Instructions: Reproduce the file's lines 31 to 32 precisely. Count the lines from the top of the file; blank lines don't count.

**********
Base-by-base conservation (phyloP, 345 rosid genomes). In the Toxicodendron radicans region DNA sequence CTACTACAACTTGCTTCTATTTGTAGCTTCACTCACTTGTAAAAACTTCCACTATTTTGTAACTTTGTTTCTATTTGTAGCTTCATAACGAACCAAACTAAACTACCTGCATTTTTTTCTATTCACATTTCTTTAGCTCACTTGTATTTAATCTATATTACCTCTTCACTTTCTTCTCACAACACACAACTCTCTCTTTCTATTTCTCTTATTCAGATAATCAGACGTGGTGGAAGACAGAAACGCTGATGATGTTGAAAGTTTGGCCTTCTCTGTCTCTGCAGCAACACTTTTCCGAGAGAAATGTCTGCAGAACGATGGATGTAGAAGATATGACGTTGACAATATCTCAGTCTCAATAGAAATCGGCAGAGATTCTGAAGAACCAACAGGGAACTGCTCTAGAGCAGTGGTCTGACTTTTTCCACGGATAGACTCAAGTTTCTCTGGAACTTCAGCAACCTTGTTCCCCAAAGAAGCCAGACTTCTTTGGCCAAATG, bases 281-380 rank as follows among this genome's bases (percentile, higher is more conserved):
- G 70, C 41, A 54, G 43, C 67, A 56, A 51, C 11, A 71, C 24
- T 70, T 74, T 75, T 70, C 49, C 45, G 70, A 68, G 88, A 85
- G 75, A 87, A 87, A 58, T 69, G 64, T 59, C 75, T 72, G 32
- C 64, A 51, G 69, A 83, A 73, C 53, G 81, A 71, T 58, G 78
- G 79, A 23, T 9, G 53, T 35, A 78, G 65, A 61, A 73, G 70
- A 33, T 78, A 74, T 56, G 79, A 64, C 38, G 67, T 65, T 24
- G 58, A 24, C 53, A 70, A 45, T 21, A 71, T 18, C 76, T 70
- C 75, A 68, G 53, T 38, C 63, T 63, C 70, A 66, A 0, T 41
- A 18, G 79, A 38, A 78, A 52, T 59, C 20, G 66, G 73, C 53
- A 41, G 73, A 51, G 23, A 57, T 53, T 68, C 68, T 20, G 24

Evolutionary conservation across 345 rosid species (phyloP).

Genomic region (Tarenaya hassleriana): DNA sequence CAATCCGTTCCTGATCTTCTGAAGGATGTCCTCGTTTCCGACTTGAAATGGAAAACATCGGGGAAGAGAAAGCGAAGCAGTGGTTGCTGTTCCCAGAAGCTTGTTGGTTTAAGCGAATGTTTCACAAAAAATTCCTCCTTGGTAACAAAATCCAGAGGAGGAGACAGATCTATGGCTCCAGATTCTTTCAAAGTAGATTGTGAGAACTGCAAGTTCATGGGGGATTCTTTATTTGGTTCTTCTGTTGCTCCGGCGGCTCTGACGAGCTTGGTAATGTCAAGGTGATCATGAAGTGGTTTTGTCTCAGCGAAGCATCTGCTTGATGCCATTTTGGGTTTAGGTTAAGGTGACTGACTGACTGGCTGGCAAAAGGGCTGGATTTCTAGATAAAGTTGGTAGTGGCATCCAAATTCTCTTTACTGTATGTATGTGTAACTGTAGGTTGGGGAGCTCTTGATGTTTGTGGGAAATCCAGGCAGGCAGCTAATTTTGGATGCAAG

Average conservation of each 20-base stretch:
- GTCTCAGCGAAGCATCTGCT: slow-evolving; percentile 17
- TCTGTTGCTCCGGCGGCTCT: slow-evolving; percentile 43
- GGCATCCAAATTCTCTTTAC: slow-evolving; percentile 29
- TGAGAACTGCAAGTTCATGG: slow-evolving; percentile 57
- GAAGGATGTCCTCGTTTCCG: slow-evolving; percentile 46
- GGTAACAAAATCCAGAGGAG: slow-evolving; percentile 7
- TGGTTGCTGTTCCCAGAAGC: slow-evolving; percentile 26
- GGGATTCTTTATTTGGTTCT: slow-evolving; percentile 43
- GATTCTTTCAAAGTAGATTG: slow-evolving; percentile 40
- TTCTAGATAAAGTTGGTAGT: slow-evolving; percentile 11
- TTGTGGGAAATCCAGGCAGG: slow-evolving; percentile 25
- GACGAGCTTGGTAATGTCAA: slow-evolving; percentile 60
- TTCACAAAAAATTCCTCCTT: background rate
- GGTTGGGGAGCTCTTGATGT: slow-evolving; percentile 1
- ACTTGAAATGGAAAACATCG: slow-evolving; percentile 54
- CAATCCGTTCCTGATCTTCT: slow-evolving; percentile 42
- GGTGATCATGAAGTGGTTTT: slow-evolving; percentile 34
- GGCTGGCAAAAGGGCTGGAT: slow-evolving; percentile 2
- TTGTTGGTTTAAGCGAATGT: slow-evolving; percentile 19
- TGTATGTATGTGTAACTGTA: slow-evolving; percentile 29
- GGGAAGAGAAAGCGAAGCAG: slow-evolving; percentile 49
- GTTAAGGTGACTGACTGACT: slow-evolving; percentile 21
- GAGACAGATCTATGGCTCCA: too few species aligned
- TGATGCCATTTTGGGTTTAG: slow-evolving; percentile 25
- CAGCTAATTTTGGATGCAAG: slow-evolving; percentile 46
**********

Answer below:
- GGTGATCATGAAGTGGTTTT: slow-evolving; percentile 34
- GGCTGGCAAAAGGGCTGGAT: slow-evolving; percentile 2